There are several crash diets on the market today. Some offer you the chance to lose up to 10 pounds in as little as 48 hours. Over time, juicing fasts and other liquid-based crash diets can help people lose upwards of 40 pounds in just 30 days. Whether it is for the beach, a wedding, or just for general health, these dieting options often seem like a great way to lose weight fast.
But are they healthy?
That’s what is up for debate.
Losing Weight Has An Immediate Impact on Blood Pressure
For every 5 pounds of weight that you lose through dieting, it is estimated that you can lower your blood pressure by up to 10 points. That means if you can lose 20 pounds of weight when you’re overweight, you can reduce your blood pressure from hypertension levels. This reduces your risk of suffering from heart disease and other coronary and circulatory issues later on in life, especially if you can maintain that weight.
It’s not just the circulatory system that benefits from weight loss. When you weigh less, your body requires less insulin to turn your food into the sugars it needs to operate. Less insulin means less work for the pancreas and your digestive tract, which creates healthier conditions throughout the body. This is why you tend to have more energy throughout the day when you’ve dieted successfully!
Losing Weight Too Fast Can Have Serious Consequences
When you are losing weight fast, your body is consuming stored reserves that it has saved as a resource. These reserves, which are fat and muscle tissues, release ketones into your blood stream when they are consumed. Have you ever had the taste of a copper penny in your mouth when you were hungry? That’s your body consuming resources. Too many ketones and your blood won’t have enough oxygen to circulate throughout your body. That’s why long-term water fasting can create dangerous imbalances!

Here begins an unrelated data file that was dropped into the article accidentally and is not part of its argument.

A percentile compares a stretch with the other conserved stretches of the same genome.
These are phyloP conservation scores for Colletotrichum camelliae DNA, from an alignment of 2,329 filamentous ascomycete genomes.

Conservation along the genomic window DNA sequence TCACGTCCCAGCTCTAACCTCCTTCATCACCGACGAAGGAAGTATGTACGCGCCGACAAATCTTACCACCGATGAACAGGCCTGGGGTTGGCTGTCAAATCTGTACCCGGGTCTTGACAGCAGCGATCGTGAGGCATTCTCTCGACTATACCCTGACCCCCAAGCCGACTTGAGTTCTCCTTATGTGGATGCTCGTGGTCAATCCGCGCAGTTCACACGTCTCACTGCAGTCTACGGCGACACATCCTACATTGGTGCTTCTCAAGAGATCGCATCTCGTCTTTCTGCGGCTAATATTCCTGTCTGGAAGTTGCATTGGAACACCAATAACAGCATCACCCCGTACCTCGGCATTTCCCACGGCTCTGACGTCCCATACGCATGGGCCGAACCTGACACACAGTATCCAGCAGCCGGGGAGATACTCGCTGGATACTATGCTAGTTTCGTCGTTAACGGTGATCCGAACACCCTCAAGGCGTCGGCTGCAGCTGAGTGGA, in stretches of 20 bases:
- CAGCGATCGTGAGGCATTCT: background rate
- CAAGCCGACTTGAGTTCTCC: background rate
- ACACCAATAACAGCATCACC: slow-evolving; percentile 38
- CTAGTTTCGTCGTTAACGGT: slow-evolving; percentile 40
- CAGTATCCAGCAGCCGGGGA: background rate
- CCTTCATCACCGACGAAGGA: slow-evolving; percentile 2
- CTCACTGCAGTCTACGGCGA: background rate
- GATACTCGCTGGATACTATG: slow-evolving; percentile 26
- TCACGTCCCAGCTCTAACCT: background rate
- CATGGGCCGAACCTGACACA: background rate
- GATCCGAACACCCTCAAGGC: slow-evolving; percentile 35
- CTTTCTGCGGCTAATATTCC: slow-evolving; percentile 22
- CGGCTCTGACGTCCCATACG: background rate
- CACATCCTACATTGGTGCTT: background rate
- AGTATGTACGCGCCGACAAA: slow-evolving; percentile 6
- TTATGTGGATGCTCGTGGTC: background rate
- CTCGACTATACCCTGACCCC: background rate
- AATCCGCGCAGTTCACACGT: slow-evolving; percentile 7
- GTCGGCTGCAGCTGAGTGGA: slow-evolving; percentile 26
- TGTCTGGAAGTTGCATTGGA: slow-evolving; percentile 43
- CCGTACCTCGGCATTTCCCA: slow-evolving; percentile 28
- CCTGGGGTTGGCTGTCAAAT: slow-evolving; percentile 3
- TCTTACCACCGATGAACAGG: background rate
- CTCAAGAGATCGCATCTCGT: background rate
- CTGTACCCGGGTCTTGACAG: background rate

You might also experience:
- trouble sleeping, or
- generalized weakness.
Fast weight loss also tends to add more calcium components into your body’s system. This calcium is filtered out of your body and generally takes the form of gallstones. Although most gallstones can pass through your system without incident, some can become bigger and get stuck. This creates an infection and the gallbladder can actually die. Any inflammation in the gallbladder is considered a medical emergency and crash dieting is one of the leading causes of gallbladder formation.
Are the Risks Worth the Reward?
That’s a decision that everyone must make on their own. For some people who are medically obese, the excess weight is more of a medical emergency than the concerns of a crash diet. For others, a slower weight loss makes more sense because that limits the risks involved. In most cases, a safe weight loss is considered to be a maximum of two pounds per week. With exercise and better eating, however, many people may experience more dramatic weight decreases in the first weeks of a lifestyle change.
Crash dieting may have some benefits, but it also has some risks. Weigh them both and speak with your doctor if you have concerns about your diet.